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Evolutionary Dynamics of the Market Equilibrium with Division of Labor∗

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  • Haiou Zhou

Abstract

Recently, a growing literature, known as the new classical economics, attempts to resurrect the classical economic thoughts on division of labor within an analytical framework inherited from neoclassical economics. The paper inspects the feasibility of this approach and finds that the current analytical framework of the new classical economics is not able to spell out how individuals’ decisions on specialization are coordinated and how division of labor is realized in a large and decentralized economy. Evolutionary dynamics are then introduced into the existing models. Using a simple economy for example, the paper shows that the equilibrium network of division of labor predicted by the new classical economics is supported by evolutionary stability and can be realized by the outcome of evolutionary processes, such as Replicator Dynamics. Mutation is important in the realization of division of labor since it provides an approach for the economy to escape from an initial state of autarky. The study implies that the inherent evolutionary process of the market constructs an “invisible hand”, which can spontaneously coordinate self-interested individuals’ decentralized decisions on specialization to discover an efficient order of division of labor in a large economy.

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Bibliographic Info

Paper provided by Monash University, Department of Economics in its series Monash Economics Working Papers with number 12-09.

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Length: 30 pages
Date of creation: Aug 2009
Date of revision:
Handle: RePEc:mos:moswps:2009-12

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Keywords: division of labor; evolutionarily stable strategy; replicator dynamics; mutation;

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  1. Gary S. Murphy Becker & Kevin M., 1992. "The Division of Labor, Coordination Costs, and Knowledge," University of Chicago - George G. Stigler Center for Study of Economy and State 79, Chicago - Center for Study of Economy and State.
  2. Yang, Xiaokai & Shi, He-ling, 1992. "Specialization and Product Diversity," American Economic Review, American Economic Association, vol. 82(2), pages 392-98, May.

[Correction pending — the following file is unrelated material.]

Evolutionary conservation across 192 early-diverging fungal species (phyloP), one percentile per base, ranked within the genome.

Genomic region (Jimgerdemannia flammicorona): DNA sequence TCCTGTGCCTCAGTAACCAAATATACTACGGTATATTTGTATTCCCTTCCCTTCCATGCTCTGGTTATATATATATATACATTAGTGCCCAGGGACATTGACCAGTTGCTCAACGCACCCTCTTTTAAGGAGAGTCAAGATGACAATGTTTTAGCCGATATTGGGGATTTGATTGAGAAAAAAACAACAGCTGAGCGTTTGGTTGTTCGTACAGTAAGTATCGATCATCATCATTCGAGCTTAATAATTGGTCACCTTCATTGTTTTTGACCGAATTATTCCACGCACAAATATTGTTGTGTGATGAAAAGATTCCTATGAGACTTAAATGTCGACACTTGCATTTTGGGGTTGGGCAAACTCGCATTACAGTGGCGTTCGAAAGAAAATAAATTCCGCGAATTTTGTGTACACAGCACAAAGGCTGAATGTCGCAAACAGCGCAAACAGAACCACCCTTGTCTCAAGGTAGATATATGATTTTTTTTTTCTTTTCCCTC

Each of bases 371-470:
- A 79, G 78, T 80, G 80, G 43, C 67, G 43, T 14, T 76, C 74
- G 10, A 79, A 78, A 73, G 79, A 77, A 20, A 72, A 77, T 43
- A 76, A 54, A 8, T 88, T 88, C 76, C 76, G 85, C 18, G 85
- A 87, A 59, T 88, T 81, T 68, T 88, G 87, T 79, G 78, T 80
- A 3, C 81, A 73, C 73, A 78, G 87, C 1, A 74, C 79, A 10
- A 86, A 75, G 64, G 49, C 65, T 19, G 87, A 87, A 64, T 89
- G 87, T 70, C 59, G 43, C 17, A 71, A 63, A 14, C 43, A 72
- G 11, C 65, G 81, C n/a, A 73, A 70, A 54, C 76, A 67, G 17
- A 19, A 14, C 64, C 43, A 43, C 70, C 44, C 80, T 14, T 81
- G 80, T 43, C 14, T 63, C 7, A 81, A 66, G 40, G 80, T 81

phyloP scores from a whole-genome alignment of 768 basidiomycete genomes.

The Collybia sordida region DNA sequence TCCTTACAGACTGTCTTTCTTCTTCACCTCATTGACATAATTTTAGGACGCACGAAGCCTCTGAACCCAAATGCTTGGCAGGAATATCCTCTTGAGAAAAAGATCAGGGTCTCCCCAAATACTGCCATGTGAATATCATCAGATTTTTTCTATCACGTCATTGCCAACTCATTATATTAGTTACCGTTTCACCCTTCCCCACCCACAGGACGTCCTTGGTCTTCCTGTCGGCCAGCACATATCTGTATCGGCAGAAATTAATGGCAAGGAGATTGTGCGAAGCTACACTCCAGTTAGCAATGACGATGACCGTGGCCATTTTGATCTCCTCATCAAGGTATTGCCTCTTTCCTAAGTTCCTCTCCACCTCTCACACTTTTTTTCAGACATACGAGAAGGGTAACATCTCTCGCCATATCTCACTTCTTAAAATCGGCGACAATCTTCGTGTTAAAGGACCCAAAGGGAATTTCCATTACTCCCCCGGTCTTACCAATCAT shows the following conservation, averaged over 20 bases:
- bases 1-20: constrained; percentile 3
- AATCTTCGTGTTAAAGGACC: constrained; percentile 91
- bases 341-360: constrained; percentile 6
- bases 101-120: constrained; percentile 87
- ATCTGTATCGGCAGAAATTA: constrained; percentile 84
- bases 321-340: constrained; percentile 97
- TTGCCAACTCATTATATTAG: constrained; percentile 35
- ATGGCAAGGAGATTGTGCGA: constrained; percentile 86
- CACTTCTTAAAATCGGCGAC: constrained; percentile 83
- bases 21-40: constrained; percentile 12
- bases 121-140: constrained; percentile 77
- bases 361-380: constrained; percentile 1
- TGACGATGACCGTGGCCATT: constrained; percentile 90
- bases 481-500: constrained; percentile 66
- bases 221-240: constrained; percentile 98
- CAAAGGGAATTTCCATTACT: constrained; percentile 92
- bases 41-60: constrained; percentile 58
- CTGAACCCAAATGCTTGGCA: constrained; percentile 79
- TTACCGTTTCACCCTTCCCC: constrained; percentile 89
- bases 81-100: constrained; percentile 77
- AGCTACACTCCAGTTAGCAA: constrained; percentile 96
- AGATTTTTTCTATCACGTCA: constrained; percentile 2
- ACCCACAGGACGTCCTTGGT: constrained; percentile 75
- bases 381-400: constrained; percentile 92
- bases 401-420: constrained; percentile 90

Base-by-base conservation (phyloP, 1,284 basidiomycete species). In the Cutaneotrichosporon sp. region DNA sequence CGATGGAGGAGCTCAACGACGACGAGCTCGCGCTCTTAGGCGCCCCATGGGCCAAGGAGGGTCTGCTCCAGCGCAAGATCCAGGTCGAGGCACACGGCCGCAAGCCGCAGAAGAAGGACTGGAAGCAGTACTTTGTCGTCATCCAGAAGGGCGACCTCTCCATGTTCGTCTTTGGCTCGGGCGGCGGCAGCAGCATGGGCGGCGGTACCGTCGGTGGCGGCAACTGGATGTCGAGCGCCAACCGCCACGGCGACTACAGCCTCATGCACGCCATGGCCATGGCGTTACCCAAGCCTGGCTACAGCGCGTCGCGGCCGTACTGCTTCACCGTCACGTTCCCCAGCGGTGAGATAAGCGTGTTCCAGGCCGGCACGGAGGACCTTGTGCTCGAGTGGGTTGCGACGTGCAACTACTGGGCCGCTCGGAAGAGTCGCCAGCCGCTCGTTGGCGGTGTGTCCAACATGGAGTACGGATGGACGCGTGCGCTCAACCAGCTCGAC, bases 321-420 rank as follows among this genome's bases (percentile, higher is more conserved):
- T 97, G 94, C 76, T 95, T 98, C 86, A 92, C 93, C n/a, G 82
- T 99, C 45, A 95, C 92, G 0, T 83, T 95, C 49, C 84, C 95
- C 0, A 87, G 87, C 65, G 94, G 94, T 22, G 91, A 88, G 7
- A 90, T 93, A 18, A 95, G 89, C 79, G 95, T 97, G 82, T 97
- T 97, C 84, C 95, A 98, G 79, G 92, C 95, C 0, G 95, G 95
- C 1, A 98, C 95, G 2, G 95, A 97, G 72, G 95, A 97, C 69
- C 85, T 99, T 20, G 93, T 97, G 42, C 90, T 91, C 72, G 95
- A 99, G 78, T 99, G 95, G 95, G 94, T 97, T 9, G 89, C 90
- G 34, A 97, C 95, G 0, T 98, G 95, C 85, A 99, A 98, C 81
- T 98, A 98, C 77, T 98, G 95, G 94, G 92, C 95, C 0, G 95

3. Sun, Guang-Zhen & Yang, Xiaokai & Zhou, Lin, 2004. "General equilibria in large economies with endogenous structure of division of labor," Journal of Economic Behavior & Organization, Elsevier, vol. 55(2), pages 237-256, October.
  4. Yang, Xiaokai & Ng, Yew-Kwang, 1995. "Theory of the firm and structure of residual rights," Journal of Economic Behavior & Organization, Elsevier, vol. 26(1), pages 107-128, January.
  5. Cheng, Wenli & Yang, Xiaokai, 2004. "Inframarginal analysis of division of labor: A survey," Journal of Economic Behavior & Organization, Elsevier, vol. 55(2), pages 137-174, October.
  6. Stigler, George J, 1976. "The Successes and Failures of Professor Smith," Journal of Political Economy, University of Chicago Press, vol. 84(6), pages 1199-1213, December.
  7. Rosen, Sherwin, 1983. "Specialization and Human Capital," Journal of Labor Economics, University of Chicago Press, vol. 1(1), pages 43-49, January.
  8. Baumgardner, James R, 1988. "The Division of Labor, Local Markets, and Worker Organization," Journal of Political Economy, University of Chicago Press, vol. 96(3), pages 509-27, June.
  9. Friedman, Daniel, 1991. "Evolutionary Games in Economics," Econometrica, Econometric Society, vol. 59(3), pages 637-66, May.
  10. Yang, Xiaokai & Borland, Jeff, 1991. "A Microeconomic Mechanism for Economic Growth," Journal of Political Economy, University of Chicago Press, vol. 99(3), pages 460-82, June.
  11. Young, Allyn A., 1928. "Increasing Returns and Economic Progress," History of Economic Thought Articles, McMaster University Archive for the History of Economic Thought, vol. 38, pages 527-542.
  12. Nash, John, 1950. "The Bargaining Problem," Econometrica, Econometric Society, vol. 18(2), pages 155-162, April.
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